Byte alignment?

Discussion in 'C Programming' started by Jim Ward, Aug 15, 2005.

  1. Jim Ward

    Jim Ward Guest

    After we installed the latest Solaris patch,
    109147-37, the following code fails with an
    EFAULT error (14);

    int main(int argc, char* argv[])
    {
    struct sockaddr_in sockaddr;
    /* code snipped */
    child_sock = accept(serv_sock, (struct sockaddr*) &sockaddr, &addr_size);
    /* code snipped */
    }

    but if I declare sockaddr as a global, everything works:

    struct sockaddr_in sockaddr;

    int main(int argc, char* argv[])
    {
    /* code snipped */
    child_sock = accept(serv_sock, (struct sockaddr*) &sockaddr, &addr_size);
    /* code snipped */
    }

    I guess the problem has something to do with
    byte alignment, but why would a global be properly
    aligned and a local improperly aligned?
     
    Jim Ward, Aug 15, 2005
    #1
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  2. Jim Ward

    Michael Mair Guest

    Jim Ward wrote:
    > After we installed the latest Solaris patch,
    > 109147-37, the following code fails with an
    > EFAULT error (14);
    >
    > int main(int argc, char* argv[])
    > {
    > struct sockaddr_in sockaddr;
    > /* code snipped */
    > child_sock = accept(serv_sock, (struct sockaddr*) &sockaddr, &addr_size);
    > /* code snipped */
    > }
    >
    > but if I declare sockaddr as a global, everything works:
    >
    > struct sockaddr_in sockaddr;
    >
    > int main(int argc, char* argv[])
    > {
    > /* code snipped */
    > child_sock = accept(serv_sock, (struct sockaddr*) &sockaddr, &addr_size);
    > /* code snipped */
    > }
    >
    > I guess the problem has something to do with
    > byte alignment, but why would a global be properly
    > aligned and a local improperly aligned?


    Guess: You had bad luck all the years before -- it worked even
    though it did not have to. Now it's biting you. With sockaddr
    declared on file scope, you get unlucky again.
    Maybe struct sockaddr has stricter alignment requirements than
    struct sockaddr_in -- and now, for the first time, it goes wrong.

    If you want people to be able to help you, give at least the
    definitions of the two struct types and the source of accept().
    If you try to create a compiling minimal example, you maybe
    find out by yourself what the problem is.


    Good luck
    Michael
    --
    E-Mail: Mine is an /at/ gmx /dot/ de address.
     
    Michael Mair, Aug 15, 2005
    #2
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  3. Jim Ward

    Randy Howard Guest

    Jim Ward wrote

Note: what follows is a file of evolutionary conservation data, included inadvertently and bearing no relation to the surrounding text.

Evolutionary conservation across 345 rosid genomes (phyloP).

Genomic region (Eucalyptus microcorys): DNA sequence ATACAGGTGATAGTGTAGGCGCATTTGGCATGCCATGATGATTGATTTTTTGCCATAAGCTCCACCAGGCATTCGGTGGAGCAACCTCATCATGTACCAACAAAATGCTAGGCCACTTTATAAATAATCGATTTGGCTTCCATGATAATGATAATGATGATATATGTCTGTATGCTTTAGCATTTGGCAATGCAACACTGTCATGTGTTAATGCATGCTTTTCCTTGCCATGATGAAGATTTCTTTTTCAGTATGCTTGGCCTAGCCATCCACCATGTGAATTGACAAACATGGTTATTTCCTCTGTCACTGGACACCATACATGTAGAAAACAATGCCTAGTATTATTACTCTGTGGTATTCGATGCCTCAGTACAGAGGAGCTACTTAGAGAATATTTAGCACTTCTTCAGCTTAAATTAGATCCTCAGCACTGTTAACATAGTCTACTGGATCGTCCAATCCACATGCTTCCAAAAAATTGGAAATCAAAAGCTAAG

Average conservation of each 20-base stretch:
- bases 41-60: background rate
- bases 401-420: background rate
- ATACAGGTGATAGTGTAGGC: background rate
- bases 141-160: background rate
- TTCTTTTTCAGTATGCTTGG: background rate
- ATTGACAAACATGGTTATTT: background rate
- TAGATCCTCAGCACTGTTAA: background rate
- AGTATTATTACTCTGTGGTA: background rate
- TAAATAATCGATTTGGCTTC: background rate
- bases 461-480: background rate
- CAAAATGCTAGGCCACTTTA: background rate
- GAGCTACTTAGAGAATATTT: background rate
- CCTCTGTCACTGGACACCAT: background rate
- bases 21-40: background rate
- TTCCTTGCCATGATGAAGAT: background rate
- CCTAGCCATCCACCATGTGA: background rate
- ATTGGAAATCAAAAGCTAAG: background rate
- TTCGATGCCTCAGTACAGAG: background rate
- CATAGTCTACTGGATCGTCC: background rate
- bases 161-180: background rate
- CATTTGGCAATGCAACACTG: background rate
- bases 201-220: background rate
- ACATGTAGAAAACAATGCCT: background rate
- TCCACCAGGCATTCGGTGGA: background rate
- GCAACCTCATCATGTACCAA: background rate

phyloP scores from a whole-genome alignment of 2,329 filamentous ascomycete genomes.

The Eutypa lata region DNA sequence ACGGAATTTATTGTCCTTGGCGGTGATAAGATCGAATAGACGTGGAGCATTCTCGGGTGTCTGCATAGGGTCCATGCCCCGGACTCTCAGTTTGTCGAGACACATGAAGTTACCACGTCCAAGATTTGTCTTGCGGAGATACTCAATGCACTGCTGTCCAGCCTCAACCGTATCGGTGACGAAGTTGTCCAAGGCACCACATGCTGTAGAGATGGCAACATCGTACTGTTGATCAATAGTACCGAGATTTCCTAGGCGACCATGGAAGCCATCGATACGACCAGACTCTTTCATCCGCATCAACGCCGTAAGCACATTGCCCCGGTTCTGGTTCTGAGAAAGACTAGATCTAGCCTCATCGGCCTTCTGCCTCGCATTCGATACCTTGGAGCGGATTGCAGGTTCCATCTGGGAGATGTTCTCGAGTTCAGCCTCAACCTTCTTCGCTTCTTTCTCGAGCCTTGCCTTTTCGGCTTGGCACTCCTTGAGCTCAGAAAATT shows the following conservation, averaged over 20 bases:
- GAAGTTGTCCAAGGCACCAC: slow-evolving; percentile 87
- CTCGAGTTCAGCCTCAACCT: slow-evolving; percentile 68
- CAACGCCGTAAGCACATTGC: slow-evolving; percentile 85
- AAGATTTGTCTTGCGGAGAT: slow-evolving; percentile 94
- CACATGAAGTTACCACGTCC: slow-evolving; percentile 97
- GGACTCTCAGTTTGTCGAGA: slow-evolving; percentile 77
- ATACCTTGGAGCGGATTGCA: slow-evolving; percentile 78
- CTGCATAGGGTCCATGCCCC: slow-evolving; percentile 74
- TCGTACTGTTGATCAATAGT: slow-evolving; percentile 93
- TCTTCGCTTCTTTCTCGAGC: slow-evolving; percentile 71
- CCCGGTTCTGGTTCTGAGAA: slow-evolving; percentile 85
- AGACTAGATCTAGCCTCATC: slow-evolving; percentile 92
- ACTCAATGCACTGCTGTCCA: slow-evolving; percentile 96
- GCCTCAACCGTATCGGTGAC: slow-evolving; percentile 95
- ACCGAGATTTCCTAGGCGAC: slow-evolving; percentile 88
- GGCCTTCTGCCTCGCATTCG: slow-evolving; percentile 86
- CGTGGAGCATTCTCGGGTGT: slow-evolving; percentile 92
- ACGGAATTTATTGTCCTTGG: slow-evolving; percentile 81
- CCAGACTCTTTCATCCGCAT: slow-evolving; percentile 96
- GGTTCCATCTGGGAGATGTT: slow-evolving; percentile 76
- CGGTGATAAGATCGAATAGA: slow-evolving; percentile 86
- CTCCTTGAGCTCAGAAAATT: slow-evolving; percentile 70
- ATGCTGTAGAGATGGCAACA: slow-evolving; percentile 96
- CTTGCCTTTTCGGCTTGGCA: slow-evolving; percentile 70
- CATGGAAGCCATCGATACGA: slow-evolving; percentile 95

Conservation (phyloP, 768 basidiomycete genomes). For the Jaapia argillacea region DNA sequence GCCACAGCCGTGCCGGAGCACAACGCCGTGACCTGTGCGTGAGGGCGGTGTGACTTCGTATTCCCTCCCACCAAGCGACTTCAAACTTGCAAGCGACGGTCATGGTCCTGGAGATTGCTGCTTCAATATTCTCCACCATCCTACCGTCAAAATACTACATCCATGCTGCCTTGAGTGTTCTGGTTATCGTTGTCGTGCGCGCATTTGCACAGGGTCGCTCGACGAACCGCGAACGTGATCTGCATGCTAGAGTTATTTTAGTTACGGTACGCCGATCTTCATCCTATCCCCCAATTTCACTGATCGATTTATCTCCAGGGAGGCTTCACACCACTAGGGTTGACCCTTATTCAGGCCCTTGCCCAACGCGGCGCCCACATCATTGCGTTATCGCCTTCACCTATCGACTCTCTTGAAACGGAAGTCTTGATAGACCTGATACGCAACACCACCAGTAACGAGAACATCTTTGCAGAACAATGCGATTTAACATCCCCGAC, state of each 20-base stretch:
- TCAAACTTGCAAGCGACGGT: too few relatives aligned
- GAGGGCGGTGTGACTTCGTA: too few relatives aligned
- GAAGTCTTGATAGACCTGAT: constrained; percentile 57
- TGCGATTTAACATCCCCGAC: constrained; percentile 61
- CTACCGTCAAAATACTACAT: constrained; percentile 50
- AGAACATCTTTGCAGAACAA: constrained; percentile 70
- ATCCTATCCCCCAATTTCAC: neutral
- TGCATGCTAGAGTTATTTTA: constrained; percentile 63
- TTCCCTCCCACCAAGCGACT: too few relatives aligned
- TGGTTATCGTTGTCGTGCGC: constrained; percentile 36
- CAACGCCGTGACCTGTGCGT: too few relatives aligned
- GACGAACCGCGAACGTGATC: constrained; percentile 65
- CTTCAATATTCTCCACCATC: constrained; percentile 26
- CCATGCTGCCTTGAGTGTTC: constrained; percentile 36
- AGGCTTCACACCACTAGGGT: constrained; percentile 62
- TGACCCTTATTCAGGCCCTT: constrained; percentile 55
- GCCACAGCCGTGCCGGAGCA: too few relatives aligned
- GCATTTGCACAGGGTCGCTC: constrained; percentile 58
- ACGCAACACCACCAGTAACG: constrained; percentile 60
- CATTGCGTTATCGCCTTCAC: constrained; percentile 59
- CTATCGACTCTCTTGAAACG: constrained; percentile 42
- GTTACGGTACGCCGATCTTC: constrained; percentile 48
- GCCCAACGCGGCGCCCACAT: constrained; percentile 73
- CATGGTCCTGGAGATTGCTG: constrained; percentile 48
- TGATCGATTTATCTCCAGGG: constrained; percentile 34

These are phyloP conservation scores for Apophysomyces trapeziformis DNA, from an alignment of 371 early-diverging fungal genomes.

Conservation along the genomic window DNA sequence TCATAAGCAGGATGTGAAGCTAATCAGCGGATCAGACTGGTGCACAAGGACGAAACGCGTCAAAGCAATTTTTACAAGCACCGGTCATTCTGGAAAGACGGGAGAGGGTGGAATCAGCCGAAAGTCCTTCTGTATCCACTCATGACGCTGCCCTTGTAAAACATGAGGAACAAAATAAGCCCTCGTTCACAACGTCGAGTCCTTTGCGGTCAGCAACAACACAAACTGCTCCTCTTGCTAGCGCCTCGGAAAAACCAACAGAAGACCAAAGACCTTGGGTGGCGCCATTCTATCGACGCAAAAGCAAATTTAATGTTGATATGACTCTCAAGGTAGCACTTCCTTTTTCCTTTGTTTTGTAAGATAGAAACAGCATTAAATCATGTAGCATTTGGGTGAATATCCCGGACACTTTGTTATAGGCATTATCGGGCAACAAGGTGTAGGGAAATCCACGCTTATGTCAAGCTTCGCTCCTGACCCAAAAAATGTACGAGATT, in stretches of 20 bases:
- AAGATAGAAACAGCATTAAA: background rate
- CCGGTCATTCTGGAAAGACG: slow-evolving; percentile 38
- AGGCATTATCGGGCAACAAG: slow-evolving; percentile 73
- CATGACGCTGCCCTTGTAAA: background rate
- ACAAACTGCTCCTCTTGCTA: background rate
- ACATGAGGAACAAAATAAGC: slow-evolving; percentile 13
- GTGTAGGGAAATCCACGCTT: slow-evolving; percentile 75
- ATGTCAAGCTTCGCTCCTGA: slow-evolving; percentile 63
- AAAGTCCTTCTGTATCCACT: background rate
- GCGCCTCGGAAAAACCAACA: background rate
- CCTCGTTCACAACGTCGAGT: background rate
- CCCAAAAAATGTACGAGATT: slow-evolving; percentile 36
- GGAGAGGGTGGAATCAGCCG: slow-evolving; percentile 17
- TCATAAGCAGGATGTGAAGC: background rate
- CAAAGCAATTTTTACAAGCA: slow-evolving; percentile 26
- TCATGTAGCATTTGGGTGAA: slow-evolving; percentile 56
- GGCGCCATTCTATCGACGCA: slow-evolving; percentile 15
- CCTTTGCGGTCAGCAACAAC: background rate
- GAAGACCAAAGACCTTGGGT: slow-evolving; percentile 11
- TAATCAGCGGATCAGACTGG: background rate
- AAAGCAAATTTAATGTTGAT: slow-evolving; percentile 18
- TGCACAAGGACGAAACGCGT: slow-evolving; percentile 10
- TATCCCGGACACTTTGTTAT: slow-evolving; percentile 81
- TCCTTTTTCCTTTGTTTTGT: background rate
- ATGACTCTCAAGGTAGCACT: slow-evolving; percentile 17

(in article <>):

    > After we installed the latest Solaris patch,
    > 109147-37, the following code fails with an
    > EFAULT error (14);


    Then you would be best served to ask about it in
    comp.unix.solaris probably instead of here.

    --
    Randy Howard (2reply remove FOOBAR)
     
    Randy Howard, Aug 15, 2005
    #3
  4. Jim Ward

    rick Guest

    Jim Ward wrote:
    <snip>
    > but if I declare sockaddr as a global, everything works:
    >
    > struct sockaddr_in sockaddr;
    >
    > int main(int argc, char* argv[])

    <snip>
    > I guess the problem has something to do with
    > byte alignment, but why would a global be properly
    > aligned and a local improperly aligned?


    I just read about this. Allow me a quote from the K&R book.

    "In the absence of explicit initialization, external and static
    variables are guaranteed to be initialized to zero; automatic and
    register variables have undefined (i.e., garbage) initial values." -
    K&R, section 4.9.

    hth.
    ~rick
     
    rick, Aug 15, 2005
    #4
  5. Jim Ward wrote:
    > but if I declare sockaddr as a global, everything works:


    Globals are 0 initialized, locals are not.

    > struct sockaddr_in sockaddr;
    >
    > int main(int argc, char* argv[])
    > {
    > /* code snipped */
    > child_sock = accept(serv_sock, (struct sockaddr*) &sockaddr, &addr_size);
    > /* code snipped */
    > }
    >
    > I guess the problem has something to do with
    > byte alignment, but why would a global be properly
    > aligned and a local improperly aligned?


    It hasn't. You just got lucky :) The most common case is that addr_size
    isn't initialized to sizeof(sockaddr_in) *before* calling accept().



    Igmar
     
    Igmar Palsenberg, Aug 16, 2005
    #5
  6. Jim Ward

    Jim Ward Guest

    Igmar Palsenberg <> wrote:

    > It hasn't. You just got lucky :) The most common case is that addr_size
    > isn't initialized to sizeof(sockaddr_in) *before* calling accept().


    Yes, that was the problem! The manpage says you have to do this, but
    my 1989 O'Reilly copy of "Using C on the Unix System" leaves this step
    out. I need to get a new copy!

    Thanks to all who answered!

    Jim Ward
     
    Jim Ward, Aug 22, 2005
    #6
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